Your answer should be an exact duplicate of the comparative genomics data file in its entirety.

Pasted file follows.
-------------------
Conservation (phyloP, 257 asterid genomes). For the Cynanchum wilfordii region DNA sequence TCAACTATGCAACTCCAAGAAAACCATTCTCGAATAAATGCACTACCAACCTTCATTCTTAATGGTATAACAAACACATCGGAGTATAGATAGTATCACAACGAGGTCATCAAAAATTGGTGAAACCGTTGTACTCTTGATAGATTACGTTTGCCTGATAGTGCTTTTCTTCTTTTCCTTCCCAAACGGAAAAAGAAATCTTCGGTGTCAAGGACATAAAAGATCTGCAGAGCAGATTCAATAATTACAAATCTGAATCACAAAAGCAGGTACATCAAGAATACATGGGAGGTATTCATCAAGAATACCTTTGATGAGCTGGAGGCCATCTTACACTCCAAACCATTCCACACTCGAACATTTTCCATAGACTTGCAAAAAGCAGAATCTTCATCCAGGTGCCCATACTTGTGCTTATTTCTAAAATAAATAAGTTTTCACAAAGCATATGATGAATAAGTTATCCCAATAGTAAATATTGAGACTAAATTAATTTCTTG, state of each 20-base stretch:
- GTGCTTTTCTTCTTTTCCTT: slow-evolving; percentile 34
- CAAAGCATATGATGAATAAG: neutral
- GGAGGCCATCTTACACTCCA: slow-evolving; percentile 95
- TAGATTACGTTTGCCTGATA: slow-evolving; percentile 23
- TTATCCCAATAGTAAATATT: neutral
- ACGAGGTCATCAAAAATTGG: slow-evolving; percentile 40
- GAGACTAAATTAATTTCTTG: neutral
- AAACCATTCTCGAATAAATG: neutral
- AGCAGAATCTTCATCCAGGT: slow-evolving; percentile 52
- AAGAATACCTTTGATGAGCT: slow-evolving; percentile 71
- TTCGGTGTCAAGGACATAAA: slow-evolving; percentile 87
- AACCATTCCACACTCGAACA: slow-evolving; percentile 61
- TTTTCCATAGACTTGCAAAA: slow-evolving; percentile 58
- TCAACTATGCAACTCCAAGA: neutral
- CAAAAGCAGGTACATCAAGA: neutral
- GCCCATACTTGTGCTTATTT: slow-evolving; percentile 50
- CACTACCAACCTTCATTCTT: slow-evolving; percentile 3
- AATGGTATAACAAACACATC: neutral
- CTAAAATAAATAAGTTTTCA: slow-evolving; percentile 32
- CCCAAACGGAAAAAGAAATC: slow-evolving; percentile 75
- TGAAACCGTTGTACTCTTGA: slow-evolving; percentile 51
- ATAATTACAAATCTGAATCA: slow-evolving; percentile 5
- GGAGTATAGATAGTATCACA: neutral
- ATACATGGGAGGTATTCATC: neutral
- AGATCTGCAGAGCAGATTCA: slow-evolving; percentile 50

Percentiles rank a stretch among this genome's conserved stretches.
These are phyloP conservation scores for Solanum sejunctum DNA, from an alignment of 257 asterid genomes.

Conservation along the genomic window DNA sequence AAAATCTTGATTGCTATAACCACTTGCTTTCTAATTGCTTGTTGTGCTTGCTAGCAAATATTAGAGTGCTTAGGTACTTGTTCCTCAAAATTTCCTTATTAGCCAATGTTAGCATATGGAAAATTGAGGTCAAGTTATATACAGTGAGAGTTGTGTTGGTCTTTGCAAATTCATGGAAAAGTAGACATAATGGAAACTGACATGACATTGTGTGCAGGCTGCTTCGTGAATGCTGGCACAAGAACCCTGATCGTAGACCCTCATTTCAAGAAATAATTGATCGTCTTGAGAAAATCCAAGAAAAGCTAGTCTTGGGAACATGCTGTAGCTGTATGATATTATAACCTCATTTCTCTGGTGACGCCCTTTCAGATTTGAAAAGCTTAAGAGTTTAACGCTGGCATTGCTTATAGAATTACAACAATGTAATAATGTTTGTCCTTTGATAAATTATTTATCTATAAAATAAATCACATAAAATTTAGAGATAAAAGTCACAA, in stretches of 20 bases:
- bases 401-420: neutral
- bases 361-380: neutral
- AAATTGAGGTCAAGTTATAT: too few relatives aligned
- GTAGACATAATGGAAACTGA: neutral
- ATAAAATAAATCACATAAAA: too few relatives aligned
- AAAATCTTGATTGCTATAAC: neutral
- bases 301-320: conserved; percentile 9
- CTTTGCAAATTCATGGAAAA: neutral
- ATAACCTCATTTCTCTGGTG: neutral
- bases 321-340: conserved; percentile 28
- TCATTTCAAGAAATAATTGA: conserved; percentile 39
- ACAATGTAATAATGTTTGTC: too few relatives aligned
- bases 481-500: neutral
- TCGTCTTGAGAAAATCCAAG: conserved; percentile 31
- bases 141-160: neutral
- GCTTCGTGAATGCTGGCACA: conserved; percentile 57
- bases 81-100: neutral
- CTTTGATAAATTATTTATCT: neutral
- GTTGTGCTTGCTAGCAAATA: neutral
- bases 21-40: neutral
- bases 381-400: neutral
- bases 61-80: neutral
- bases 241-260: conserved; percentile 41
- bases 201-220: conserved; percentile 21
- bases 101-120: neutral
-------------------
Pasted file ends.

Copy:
Conservation (phyloP, 257 asterid genomes). For the Cynanchum wilfordii region DNA sequence TCAACTATGCAACTCCAAGAAAACCATTCTCGAATAAATGCACTACCAACCTTCATTCTTAATGGTATAACAAACACATCGGAGTATAGATAGTATCACAACGAGGTCATCAAAAATTGGTGAAACCGTTGTACTCTTGATAGATTACGTTTGCCTGATAGTGCTTTTCTTCTTTTCCTTCCCAAACGGAAAAAGAAATCTTCGGTGTCAAGGACATAAAAGATCTGCAGAGCAGATTCAATAATTACAAATCTGAATCACAAAAGCAGGTACATCAAGAATACATGGGAGGTATTCATCAAGAATACCTTTGATGAGCTGGAGGCCATCTTACACTCCAAACCATTCCACACTCGAACATTTTCCATAGACTTGCAAAAAGCAGAATCTTCATCCAGGTGCCCATACTTGTGCTTATTTCTAAAATAAATAAGTTTTCACAAAGCATATGATGAATAAGTTATCCCAATAGTAAATATTGAGACTAAATTAATTTCTTG, state of each 20-base stretch:
- GTGCTTTTCTTCTTTTCCTT: slow-evolving; percentile 34
- CAAAGCATATGATGAATAAG: neutral
- GGAGGCCATCTTACACTCCA: slow-evolving; percentile 95
- TAGATTACGTTTGCCTGATA: slow-evolving; percentile 23
- TTATCCCAATAGTAAATATT: neutral
- ACGAGGTCATCAAAAATTGG: slow-evolving; percentile 40
- GAGACTAAATTAATTTCTTG: neutral
- AAACCATTCTCGAATAAATG: neutral
- AGCAGAATCTTCATCCAGGT: slow-evolving; percentile 52
- AAGAATACCTTTGATGAGCT: slow-evolving; percentile 71
- TTCGGTGTCAAGGACATAAA: slow-evolving; percentile 87
- AACCATTCCACACTCGAACA: slow-evolving; percentile 61
- TTTTCCATAGACTTGCAAAA: slow-evolving; percentile 58
- TCAACTATGCAACTCCAAGA: neutral
- CAAAAGCAGGTACATCAAGA: neutral
- GCCCATACTTGTGCTTATTT: slow-evolving; percentile 50
- CACTACCAACCTTCATTCTT: slow-evolving; percentile 3
- AATGGTATAACAAACACATC: neutral
- CTAAAATAAATAAGTTTTCA: slow-evolving; percentile 32
- CCCAAACGGAAAAAGAAATC: slow-evolving; percentile 75
- TGAAACCGTTGTACTCTTGA: slow-evolving; percentile 51
- ATAATTACAAATCTGAATCA: slow-evolving; percentile 5
- GGAGTATAGATAGTATCACA: neutral
- ATACATGGGAGGTATTCATC: neutral
- AGATCTGCAGAGCAGATTCA: slow-evolving; percentile 50

Percentiles rank a stretch among this genome's conserved stretches.
These are phyloP conservation scores for Solanum sejunctum DNA, from an alignment of 257 asterid genomes.

Conservation along the genomic window DNA sequence AAAATCTTGATTGCTATAACCACTTGCTTTCTAATTGCTTGTTGTGCTTGCTAGCAAATATTAGAGTGCTTAGGTACTTGTTCCTCAAAATTTCCTTATTAGCCAATGTTAGCATATGGAAAATTGAGGTCAAGTTATATACAGTGAGAGTTGTGTTGGTCTTTGCAAATTCATGGAAAAGTAGACATAATGGAAACTGACATGACATTGTGTGCAGGCTGCTTCGTGAATGCTGGCACAAGAACCCTGATCGTAGACCCTCATTTCAAGAAATAATTGATCGTCTTGAGAAAATCCAAGAAAAGCTAGTCTTGGGAACATGCTGTAGCTGTATGATATTATAACCTCATTTCTCTGGTGACGCCCTTTCAGATTTGAAAAGCTTAAGAGTTTAACGCTGGCATTGCTTATAGAATTACAACAATGTAATAATGTTTGTCCTTTGATAAATTATTTATCTATAAAATAAATCACATAAAATTTAGAGATAAAAGTCACAA, in stretches of 20 bases:
- bases 401-420: neutral
- bases 361-380: neutral
- AAATTGAGGTCAAGTTATAT: too few relatives aligned
- GTAGACATAATGGAAACTGA: neutral
- ATAAAATAAATCACATAAAA: too few relatives aligned
- AAAATCTTGATTGCTATAAC: neutral
- bases 301-320: conserved; percentile 9
- CTTTGCAAATTCATGGAAAA: neutral
- ATAACCTCATTTCTCTGGTG: neutral
- bases 321-340: conserved; percentile 28
- TCATTTCAAGAAATAATTGA: conserved; percentile 39
- ACAATGTAATAATGTTTGTC: too few relatives aligned
- bases 481-500: neutral
- TCGTCTTGAGAAAATCCAAG: conserved; percentile 31
- bases 141-160: neutral
- GCTTCGTGAATGCTGGCACA: conserved; percentile 57
- bases 81-100: neutral
- CTTTGATAAATTATTTATCT: neutral
- GTTGTGCTTGCTAGCAAATA: neutral
- bases 21-40: neutral
- bases 381-400: neutral
- bases 61-80: neutral
- bases 241-260: conserved; percentile 41
- bases 201-220: conserved; percentile 21
- bases 101-120: neutral